“Do not pay any attention to them, Xala,” said Zuzi. “We will deal with this after the Choosing. Just get ready for the judges. They are approaching.”
“Don’t make promises you can’t keep, old woman,” warned Ruby, without turning her head and continuing to smile and wave. “We wouldn’t want poor Xala to be left to grow up all alone in Undertown, would we? The outlook for a young girl in such a harsh place is not so good is it?”
Still looking pale from her earlier fainting, Zuzi shook her head slowly but said nothing in return. Xala had already moved up to the gate and took position as did the other selectees. Each knelt on one knee, resting their hands and plates on their forward knee. Xala had no plate, so she kept her hands cupped but likewise on the knee. Every selectee knew exactly what to do. They had all practiced for five cycles.
As Xala waited, she could feel Toryn staring at her just outside the realm of her peripheral vision. She dared not look for she did not want to know who it really would be looking back at her. She knew this: it was no longer the Toryn she had grown up with. He was partly someone or something else now. The Egg of Lanminh was a mysterious creation, yes. But she had never heard of this effect before. She could feel his possessive sight; his desire to smother her. She shuddered and tried to remain focused on the Choosing.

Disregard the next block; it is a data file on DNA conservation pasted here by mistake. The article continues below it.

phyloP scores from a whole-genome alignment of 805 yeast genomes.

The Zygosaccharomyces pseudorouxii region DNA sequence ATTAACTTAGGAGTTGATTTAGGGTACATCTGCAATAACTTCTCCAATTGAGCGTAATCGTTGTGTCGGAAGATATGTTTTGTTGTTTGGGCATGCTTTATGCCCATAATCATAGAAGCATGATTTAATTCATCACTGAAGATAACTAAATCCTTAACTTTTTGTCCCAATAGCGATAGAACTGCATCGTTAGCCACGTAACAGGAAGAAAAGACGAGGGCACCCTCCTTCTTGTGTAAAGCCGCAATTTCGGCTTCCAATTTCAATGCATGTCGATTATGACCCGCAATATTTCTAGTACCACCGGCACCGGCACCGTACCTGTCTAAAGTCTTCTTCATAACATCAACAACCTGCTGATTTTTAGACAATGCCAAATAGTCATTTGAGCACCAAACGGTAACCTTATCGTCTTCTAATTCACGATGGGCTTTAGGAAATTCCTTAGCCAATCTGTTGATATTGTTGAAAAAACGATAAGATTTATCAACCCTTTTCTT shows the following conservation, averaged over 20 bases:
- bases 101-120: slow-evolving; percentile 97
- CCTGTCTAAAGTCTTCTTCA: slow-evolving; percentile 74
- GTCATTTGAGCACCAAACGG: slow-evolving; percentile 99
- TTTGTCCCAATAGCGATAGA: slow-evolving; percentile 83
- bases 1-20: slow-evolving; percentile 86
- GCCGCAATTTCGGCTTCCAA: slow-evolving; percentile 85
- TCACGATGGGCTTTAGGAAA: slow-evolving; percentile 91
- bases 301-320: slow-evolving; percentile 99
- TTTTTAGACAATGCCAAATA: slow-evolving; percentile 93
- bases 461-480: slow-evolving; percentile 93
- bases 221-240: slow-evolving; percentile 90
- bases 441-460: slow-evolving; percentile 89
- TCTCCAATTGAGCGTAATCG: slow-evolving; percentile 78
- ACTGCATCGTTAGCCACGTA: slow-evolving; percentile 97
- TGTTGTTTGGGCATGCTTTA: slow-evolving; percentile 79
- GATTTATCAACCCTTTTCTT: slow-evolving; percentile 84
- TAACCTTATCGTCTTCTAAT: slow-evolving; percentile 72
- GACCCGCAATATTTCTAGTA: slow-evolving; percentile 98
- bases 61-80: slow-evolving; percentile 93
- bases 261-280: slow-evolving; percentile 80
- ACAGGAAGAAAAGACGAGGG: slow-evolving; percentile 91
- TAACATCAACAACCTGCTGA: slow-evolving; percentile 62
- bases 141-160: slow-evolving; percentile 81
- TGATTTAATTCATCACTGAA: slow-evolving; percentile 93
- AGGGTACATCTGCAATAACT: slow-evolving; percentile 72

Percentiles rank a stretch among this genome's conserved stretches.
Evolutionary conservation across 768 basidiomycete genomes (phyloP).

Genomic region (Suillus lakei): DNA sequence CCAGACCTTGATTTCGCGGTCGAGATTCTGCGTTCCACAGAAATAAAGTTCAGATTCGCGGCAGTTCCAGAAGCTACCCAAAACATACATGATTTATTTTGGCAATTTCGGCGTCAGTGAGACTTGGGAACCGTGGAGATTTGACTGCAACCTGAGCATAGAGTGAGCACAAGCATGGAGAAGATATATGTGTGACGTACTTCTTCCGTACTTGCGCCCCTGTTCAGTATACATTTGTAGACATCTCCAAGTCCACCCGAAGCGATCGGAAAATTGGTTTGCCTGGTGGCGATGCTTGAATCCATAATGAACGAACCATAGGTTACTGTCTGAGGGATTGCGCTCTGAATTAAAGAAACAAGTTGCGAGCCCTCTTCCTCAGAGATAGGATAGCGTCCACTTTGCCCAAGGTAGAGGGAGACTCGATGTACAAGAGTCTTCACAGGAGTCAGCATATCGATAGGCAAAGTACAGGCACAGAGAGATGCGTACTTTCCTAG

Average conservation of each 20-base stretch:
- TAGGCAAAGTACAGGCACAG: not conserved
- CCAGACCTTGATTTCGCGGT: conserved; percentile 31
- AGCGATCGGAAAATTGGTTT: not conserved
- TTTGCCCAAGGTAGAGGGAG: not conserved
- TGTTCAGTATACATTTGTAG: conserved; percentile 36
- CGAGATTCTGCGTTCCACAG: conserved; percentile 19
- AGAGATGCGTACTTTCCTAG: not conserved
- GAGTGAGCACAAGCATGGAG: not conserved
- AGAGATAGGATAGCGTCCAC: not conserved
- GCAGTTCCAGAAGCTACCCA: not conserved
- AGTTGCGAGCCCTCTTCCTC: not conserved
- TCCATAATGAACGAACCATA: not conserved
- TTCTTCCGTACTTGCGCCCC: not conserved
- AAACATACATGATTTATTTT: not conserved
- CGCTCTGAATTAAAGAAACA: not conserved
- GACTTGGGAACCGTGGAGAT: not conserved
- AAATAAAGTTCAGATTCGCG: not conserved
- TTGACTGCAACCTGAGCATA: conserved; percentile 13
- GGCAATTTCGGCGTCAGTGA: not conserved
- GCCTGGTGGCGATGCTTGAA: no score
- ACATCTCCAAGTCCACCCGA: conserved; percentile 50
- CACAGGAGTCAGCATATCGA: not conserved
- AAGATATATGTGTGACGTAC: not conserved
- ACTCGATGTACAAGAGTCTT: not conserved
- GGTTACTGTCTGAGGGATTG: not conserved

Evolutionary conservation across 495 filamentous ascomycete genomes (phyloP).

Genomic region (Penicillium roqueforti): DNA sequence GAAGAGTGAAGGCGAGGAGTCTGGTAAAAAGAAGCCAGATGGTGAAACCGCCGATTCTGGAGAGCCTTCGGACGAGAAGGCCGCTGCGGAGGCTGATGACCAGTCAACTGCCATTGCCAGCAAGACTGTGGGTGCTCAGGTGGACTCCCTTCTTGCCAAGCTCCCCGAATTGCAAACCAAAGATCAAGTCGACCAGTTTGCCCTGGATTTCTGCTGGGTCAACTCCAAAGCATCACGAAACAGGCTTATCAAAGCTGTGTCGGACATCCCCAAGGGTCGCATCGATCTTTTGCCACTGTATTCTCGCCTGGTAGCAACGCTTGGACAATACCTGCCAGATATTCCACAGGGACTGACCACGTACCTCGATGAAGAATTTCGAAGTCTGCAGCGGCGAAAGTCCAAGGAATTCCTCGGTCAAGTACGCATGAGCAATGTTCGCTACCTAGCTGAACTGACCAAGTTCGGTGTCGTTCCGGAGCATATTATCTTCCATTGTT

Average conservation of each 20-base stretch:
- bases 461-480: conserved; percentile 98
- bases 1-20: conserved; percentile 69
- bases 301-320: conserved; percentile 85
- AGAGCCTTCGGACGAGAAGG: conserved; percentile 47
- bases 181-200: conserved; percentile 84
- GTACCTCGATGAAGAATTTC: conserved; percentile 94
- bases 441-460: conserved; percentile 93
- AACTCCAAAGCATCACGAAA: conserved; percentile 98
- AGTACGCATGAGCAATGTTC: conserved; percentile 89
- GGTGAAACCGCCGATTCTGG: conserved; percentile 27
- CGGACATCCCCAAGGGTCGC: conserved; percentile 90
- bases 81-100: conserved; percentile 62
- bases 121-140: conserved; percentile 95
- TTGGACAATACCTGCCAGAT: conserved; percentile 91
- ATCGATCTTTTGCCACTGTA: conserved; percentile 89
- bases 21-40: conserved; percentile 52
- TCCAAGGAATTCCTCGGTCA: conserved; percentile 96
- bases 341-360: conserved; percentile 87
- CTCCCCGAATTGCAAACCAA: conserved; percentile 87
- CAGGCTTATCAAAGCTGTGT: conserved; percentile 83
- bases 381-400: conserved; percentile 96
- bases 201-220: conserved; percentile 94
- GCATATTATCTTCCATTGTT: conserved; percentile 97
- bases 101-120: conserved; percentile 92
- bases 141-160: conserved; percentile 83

The ringing of the Aefenrest bell signaled the beginning of the Choosing. The Aefenrest bell was set into a guard tower not far from the middle section of the Maerg. It was made of brass and was the size of a house at least. Its tone was low, long and pensive. Through the crowds of well-dressed, well-fed aristocrats of Aefenrest, came the judges. There were in fact one hundred of them, one for each attendee.